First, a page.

The program has already entered its sixth year, having gone through a pilot period of five years. From now on, the three schools intend to continue to look at the program’s progress towards the initial goal of “promoting cooperative relations and mutual understanding between schools, as well as building up competition among universities, and cultivating Asia’s next generation of outstanding talent,” and to conduct joint research to contribute to promoting future trilateral cooperation. Any knowledge acquired will be shared not only across the academic world, but also with institutions of international cooperation, such as the Trilateral Cooperation Secretariat (TCS), which we hope will help to further strengthen cooperation among the three nations.
3. What is your future prospect for trilateral cooperation and what kind of research should be done to that end? Also, what kind of role the Trilateral Cooperation Secretariat (TCS) can play for this purpose?
Today, the three countries cooperate in an extremely wide variety of fields, from security through economic partnerships and cultural exchanges. Yet if we consider whether or not this cooperation is known by general society—it is not. The content passed on by mass-media channels often focuses on friction among the three countries, and at present there is a growing impression that further cooperation will be difficult.
One of the causes of this situation is the performance of each country’s government in foreign diplomacy. One great problem in particular may be that the Trilateral Summit, which promotes cooperation among the three countries, is not held regularly because of the influence of stagnant bilateral relations between Japan and China, Japan and the ROK, and the ROK and China. Yet an even greater problem lies behind this: differences in stances on security and political systems, and nationalism in each nation introduce limitations—trilateral cooperation and its outcomes are not visible to the citizens in each country.
Providing visible results is also important when considering popular sentiment toward each other among the three countries, which shows no sign of improvement. For instance, there is the idea that a prerequisite of trilateral cooperation is the building of mutual trust through a variety of channels. Yet suddenly building mutual relations of trust among the three nations, which all have different political, economic, cultural, and even historical backgrounds, is no easy task. To begin with, this trust is often far from anything concrete, and its goals are unclear.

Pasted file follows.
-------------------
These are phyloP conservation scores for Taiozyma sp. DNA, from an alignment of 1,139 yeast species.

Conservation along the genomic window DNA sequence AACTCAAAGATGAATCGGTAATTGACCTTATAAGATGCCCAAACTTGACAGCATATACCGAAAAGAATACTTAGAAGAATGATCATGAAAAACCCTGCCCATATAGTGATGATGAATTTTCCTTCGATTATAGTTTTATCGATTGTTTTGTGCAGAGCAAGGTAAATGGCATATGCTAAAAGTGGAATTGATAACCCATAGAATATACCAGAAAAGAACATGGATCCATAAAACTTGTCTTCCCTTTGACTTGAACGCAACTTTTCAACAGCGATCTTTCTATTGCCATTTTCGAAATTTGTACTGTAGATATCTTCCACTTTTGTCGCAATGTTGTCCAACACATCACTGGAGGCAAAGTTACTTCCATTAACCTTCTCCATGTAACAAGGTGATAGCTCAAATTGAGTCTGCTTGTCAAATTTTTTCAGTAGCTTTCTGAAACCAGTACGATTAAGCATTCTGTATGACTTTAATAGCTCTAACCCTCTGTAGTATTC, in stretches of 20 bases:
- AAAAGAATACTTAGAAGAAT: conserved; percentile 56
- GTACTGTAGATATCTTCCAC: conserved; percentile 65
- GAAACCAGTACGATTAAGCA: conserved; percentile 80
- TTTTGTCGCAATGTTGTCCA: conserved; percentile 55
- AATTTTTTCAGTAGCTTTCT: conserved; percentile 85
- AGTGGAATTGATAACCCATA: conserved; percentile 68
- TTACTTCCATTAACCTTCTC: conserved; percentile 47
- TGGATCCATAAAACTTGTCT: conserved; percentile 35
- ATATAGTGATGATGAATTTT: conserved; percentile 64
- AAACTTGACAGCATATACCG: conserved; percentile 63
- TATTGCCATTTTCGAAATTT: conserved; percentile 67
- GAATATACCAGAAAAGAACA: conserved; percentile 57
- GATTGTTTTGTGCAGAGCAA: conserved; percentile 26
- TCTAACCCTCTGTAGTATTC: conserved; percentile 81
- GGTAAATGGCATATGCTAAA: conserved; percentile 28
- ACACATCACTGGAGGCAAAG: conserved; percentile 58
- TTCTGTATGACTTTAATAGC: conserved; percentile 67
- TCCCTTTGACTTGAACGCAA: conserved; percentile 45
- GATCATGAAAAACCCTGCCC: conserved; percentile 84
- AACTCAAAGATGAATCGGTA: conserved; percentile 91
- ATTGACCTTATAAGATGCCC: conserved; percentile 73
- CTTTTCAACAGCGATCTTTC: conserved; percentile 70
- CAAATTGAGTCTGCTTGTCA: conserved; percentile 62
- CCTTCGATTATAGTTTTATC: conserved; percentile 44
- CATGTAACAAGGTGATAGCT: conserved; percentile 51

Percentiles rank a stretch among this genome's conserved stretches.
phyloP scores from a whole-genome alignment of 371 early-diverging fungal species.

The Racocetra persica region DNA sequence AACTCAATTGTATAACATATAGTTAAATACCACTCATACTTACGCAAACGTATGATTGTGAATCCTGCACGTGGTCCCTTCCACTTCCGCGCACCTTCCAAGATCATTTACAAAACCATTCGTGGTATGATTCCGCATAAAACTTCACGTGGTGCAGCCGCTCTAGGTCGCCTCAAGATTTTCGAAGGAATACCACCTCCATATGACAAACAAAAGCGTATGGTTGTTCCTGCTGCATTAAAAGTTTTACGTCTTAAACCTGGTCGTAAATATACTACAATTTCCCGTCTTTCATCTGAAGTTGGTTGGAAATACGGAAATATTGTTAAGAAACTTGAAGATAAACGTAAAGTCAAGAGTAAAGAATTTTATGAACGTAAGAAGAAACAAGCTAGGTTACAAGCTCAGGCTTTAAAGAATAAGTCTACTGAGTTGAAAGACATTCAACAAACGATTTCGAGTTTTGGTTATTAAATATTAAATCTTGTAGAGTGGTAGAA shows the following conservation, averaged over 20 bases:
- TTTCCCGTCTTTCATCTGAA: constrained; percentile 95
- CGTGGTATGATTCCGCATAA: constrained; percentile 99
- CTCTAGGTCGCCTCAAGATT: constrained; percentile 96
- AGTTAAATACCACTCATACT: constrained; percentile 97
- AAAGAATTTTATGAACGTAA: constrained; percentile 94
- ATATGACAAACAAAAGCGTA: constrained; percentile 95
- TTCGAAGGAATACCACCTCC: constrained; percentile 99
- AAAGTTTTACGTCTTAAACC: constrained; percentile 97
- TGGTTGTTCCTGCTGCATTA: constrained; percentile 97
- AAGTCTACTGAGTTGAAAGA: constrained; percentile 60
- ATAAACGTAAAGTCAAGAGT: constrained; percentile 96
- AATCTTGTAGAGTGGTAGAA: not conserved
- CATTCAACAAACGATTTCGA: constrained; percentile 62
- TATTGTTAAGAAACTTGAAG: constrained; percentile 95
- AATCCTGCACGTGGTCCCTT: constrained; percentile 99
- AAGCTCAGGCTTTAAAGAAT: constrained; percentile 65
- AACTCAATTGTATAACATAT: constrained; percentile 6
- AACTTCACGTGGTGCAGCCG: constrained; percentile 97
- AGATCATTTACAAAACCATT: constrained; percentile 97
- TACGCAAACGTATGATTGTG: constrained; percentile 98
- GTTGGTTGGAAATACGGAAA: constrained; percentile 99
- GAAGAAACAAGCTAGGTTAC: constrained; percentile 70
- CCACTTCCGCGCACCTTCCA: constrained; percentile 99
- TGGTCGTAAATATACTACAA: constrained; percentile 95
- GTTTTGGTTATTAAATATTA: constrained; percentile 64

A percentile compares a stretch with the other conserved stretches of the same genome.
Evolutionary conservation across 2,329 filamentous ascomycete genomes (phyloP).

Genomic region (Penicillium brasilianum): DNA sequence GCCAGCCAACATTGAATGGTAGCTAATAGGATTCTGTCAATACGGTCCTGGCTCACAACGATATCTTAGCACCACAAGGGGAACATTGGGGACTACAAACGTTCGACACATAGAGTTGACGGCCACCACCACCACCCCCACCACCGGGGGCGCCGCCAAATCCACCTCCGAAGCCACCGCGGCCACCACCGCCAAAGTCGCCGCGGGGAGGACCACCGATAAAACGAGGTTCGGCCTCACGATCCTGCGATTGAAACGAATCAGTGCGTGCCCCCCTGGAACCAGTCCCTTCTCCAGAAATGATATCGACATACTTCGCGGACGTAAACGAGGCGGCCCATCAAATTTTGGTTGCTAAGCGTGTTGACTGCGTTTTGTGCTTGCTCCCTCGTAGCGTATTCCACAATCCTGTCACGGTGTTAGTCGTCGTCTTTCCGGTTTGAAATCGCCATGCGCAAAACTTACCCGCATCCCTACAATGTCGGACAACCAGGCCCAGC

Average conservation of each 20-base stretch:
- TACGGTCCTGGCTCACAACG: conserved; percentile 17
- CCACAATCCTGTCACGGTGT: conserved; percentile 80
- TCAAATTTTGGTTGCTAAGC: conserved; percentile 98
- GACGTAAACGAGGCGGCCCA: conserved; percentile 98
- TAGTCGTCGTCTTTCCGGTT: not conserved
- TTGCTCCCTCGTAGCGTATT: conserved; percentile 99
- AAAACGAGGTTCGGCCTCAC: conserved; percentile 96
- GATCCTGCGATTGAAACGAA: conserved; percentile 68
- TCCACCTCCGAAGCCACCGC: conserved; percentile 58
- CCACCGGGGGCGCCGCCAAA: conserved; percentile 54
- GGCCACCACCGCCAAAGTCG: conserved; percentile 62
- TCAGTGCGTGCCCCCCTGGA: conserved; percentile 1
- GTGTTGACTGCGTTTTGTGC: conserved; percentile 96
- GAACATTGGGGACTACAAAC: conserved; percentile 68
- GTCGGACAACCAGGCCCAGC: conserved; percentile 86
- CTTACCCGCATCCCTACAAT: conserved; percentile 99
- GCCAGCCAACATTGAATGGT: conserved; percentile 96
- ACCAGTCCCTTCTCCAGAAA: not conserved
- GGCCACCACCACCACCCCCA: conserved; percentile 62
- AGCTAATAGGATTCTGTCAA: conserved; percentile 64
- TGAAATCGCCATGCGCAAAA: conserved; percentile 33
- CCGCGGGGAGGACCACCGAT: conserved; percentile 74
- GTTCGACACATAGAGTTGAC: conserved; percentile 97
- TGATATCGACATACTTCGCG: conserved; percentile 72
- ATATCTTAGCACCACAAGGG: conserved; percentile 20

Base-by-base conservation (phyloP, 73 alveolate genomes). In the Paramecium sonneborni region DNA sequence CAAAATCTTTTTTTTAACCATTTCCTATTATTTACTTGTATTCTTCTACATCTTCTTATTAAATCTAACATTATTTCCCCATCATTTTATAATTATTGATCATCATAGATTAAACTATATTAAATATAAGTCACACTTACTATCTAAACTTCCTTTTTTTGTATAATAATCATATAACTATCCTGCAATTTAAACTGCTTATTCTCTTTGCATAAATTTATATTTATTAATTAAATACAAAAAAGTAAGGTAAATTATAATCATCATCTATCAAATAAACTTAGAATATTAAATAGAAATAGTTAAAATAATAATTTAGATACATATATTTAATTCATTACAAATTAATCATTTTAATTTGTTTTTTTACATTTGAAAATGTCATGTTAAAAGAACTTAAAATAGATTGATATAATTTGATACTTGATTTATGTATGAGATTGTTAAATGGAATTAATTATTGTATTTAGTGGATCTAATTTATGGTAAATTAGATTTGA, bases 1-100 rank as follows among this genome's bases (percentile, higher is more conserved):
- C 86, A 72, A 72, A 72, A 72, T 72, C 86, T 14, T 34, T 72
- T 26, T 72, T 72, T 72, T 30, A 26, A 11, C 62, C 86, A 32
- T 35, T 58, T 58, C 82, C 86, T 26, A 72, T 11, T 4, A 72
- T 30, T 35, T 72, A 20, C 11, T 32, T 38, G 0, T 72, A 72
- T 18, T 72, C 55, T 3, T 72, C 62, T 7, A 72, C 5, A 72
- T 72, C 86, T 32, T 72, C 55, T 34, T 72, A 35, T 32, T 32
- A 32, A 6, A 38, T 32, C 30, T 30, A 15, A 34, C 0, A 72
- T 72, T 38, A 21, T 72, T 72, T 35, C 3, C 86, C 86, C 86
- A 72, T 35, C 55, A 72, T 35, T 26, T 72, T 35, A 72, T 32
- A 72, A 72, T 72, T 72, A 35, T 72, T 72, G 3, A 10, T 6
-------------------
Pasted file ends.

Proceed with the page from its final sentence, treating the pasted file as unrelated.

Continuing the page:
As with interpersonal relations, concrete results from actions are also a prerequisite of trust in international relations. Put differently, we can begin earning mutual trust by attaining concrete results of cooperation—and indeed it is these results that will enable us to help citizens to understand trust in cooperation, and the significance thereof.
This makes it ever more important to first make concrete efforts and produce results successively, and to also then explain these results to the public in a clear manner. We therefore need specific ideas free from abstract terms, with clear role divisions, and, subsequently, clear, easily understood results.
Let us consider the nuclear issue surrounding North Korea as an example. This is currently an extremely important issue in Northeast Asia, and Japan, China, and the ROK are all seeking solutions. Yet, looking at the policies of each nation for addressing the issue, at present each national government is building policy in an isolated manner, and there is almost no concrete interaction before arriving at their respective policy decisions. This is an issue that should have presented an opportunity for cooperation among the three countries, but the resulting circumstances now only give rise to suspicion about each other’s policies—and certainly not greater cooperation.
What is lacking here is mutual understanding of each nation’s policy determination processes, and a complementary distribution of roles resulting from such mutual understanding. The same thing can be said about economic aid to developing countries, for instance, in Africa. The current aid policies of the three countries are competitive rather than cooperative, and as a result there is overlapping aid directed toward the same recipients. Smooth mutual communication should enable avoidance of such issues, and by avoiding these issues, it should be possible to make seamless use of limited resources and produce greater results.
In some way, the role of the TCS in trilateral cooperation is similar to the role of the CAAC in exchanges between schools. The Center for Asian Academic Collaboration at Kobe University, in spite of its small size, is looking for possible forms of exchange while also acknowledging the differences between our school, and the universities and research institutions of other Asian countries. What is important here is the gathering and conveying information to facilitate mutual understanding, and also the exchanging information about each partner’s strategy. As university faculties and research departments with great resources build their respective strategies for education and research, what lies at the core of our interchanges is the question of how to make this information known to others, and how to create networks of exchange.
KIMURA Kan is professor of Graduate School of International Cooperation Studies, Kobe University (Comparative Politics and Korean Peninsula Area Studies). In 1993, he left his studies at the Kyoto University’s Graduate School of Law. He later obtained his doctorate from the same school in 2001. After working as an assistant and a lecturer at Ehime University’s Faculty of Law and Letters, and as an associate professor at Kobe University’s Graduate School of International Cooperation Studies, he became a professor at Kobe University in 2005. His main publications include “Korean Nationalism as a ‘Small Nation’” (2000); and “Historical Disputes between Japan and South Korea” (2014).